3) Although a lot of fandom is based in writing, since it's done on-line, there are a lot of things that would be lost in fandom where we to try that. For one, most of fandom out there is based in some way on media. There aren't all that many thriving book fandoms out there (granted two of the biggest book fandoms I know, HP and LOTRs, have movies to back them up). Most fandoms are based on TV shows, movies, animes, or the portrayal of real people in the media. That's not because there aren't a lot of kick ass books out there, but a lot of us require that visual aspect. People want hot actors to drool over, to *see* the cool special effects, to be able to analyze facial expressions, and see the intimacy displayed between characters. Certainly for myself, a vidder, who couldn't write a decent fic to save my life, it's a huge aspect of my fannish life. One of the reasons my time in the HP fandom was my shortest time in any other fandom was because I hated the movies, so felt I couldn't vid to them, and I lost my place in fandom (granted, I'm sure most of the SGA people on my flist are shocked over the fact that I call myself a vidder :P). Simply handing us novel open to fandom isn't going to satisfy a large number of us.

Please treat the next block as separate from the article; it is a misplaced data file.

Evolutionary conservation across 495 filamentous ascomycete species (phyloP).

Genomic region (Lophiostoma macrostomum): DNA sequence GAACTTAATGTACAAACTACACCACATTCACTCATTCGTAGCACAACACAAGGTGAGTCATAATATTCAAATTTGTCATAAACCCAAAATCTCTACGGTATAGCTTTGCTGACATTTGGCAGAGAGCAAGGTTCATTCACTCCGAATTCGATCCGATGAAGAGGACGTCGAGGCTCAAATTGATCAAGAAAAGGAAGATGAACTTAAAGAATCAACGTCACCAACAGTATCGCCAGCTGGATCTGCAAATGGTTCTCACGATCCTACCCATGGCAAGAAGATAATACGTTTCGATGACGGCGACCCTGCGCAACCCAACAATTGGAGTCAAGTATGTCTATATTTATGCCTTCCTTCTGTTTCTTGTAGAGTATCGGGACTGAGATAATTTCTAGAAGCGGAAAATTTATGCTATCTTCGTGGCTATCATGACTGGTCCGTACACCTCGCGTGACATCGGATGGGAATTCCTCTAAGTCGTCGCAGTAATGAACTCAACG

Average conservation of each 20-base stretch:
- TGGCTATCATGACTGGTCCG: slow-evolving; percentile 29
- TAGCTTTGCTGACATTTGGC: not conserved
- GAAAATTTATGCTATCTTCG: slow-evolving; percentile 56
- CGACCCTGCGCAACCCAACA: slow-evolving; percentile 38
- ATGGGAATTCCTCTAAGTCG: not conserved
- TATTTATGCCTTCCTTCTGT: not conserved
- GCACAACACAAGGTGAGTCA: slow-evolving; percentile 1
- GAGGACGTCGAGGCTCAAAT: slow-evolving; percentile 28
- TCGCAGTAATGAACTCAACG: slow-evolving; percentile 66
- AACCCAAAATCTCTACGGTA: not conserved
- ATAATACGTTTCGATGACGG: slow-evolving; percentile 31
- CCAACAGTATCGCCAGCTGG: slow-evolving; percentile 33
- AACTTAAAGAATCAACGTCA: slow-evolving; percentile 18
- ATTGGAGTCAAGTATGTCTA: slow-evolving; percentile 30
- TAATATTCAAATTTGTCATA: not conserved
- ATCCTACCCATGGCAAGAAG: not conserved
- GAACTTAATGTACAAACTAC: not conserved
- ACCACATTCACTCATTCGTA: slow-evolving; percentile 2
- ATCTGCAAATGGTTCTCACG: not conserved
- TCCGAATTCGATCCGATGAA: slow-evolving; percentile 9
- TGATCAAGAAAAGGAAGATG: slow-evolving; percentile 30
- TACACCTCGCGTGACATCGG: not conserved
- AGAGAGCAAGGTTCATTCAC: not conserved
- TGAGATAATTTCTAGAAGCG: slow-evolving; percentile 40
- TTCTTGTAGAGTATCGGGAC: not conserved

4) Personally, I think I would laugh if anyone on my flist (be they a first time writer, BNF or anything in between) were to write a piece of original fic and tell us to move our fannish attentions to it instead of the copyrighted materials out there. How incredibly pretentious of them. And I highly doubt anyone would be that dumb. Most of the responses left to the OTWs anti-fanfic bing card on that matter were that they realize that fanfic is an incredible compliment, and a gift. Just like you can't tell us not to think up fanfic (even if they could *try* to stop us from sharing it) we realize that you can't expect other fans to react to it on that deeper level.